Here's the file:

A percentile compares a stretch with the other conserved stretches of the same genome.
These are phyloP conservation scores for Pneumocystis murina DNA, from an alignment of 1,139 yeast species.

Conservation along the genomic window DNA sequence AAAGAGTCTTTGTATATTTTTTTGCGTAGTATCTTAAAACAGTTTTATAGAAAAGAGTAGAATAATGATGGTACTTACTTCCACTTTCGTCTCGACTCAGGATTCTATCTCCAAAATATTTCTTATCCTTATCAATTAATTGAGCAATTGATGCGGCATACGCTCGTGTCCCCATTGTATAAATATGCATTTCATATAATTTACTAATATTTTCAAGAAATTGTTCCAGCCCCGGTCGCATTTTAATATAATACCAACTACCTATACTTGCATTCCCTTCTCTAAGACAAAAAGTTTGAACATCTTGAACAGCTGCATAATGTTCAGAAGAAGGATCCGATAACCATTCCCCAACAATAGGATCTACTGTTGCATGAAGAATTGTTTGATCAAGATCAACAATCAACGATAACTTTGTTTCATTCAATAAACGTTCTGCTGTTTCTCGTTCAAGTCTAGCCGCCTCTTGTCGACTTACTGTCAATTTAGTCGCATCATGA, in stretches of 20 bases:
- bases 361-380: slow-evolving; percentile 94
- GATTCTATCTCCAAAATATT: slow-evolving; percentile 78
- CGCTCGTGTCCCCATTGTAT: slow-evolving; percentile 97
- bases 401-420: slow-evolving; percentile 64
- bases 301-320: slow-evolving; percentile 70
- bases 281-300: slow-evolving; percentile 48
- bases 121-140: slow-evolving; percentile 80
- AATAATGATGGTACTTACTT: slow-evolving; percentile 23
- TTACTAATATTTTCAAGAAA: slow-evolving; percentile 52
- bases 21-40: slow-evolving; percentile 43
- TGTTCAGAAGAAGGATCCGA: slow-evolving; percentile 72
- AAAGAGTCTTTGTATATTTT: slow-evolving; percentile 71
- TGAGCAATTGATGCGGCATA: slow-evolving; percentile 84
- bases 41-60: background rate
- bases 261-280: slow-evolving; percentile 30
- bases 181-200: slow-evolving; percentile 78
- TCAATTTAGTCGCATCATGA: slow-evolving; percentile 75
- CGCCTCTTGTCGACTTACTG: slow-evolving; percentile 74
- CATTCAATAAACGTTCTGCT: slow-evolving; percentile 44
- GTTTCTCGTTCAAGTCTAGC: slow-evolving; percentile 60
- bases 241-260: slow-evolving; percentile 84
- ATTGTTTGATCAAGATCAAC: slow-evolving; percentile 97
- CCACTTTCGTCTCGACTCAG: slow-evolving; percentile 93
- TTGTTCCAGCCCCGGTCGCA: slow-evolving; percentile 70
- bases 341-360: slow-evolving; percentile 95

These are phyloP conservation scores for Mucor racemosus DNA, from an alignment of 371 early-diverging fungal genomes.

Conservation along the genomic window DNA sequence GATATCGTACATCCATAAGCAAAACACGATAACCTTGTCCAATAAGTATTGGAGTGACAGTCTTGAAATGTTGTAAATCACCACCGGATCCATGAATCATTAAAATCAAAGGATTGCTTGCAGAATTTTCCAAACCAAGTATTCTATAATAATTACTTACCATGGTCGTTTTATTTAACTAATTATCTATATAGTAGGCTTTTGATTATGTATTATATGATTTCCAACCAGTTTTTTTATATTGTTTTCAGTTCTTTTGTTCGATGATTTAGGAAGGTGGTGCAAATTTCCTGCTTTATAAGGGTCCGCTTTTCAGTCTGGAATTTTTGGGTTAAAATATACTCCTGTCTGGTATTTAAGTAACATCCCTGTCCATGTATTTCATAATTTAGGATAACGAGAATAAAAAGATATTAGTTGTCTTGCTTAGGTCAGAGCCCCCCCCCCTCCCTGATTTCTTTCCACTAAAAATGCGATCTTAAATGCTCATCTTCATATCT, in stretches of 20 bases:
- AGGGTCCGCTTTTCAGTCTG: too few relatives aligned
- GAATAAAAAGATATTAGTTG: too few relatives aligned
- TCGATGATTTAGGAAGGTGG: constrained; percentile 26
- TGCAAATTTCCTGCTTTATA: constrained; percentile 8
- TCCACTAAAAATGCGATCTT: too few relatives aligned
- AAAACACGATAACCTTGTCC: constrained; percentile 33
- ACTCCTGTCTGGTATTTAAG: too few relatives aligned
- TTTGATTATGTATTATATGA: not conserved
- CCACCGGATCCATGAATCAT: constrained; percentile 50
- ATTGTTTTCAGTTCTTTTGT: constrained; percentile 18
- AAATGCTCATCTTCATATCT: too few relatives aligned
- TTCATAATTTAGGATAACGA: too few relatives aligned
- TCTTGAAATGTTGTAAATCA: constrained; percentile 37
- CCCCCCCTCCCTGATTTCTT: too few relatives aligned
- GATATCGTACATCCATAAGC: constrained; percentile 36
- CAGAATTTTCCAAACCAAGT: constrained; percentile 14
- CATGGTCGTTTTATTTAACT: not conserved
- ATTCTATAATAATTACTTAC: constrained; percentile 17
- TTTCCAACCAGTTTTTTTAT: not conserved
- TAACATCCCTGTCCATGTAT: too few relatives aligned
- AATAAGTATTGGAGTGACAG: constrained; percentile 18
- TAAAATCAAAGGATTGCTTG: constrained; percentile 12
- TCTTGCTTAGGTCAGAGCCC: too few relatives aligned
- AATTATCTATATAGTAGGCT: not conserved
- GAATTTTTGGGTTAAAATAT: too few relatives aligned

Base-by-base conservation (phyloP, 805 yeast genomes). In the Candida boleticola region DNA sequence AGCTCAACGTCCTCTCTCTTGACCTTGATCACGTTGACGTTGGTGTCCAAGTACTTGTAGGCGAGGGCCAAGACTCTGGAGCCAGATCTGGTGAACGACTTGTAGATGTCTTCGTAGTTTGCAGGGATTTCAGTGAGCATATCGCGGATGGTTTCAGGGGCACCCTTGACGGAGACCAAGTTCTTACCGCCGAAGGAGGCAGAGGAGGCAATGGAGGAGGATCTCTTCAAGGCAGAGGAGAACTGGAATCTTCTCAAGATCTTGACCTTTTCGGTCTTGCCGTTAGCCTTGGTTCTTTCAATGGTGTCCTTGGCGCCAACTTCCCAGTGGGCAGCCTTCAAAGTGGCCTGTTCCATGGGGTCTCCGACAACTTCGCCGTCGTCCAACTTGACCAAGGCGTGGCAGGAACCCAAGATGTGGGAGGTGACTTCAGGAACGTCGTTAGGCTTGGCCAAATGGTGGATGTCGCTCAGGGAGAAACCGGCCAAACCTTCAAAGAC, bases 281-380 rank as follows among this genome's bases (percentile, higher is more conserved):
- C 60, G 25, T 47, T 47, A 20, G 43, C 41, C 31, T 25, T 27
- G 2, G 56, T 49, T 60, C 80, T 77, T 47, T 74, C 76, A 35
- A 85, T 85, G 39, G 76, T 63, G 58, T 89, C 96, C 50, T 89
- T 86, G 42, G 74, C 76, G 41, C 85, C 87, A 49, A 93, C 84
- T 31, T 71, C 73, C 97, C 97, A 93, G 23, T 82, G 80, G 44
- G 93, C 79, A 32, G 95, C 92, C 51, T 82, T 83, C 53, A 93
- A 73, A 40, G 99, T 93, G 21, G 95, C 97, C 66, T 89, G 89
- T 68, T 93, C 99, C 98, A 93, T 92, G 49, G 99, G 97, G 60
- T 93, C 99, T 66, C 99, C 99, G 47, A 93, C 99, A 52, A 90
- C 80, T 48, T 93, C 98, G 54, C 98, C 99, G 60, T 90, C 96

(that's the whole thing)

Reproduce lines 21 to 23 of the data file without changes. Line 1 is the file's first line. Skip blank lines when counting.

- CGCCTCTTGTCGACTTACTG: slow-evolving; percentile 74
- CATTCAATAAACGTTCTGCT: slow-evolving; percentile 44
- GTTTCTCGTTCAAGTCTAGC: slow-evolving; percentile 60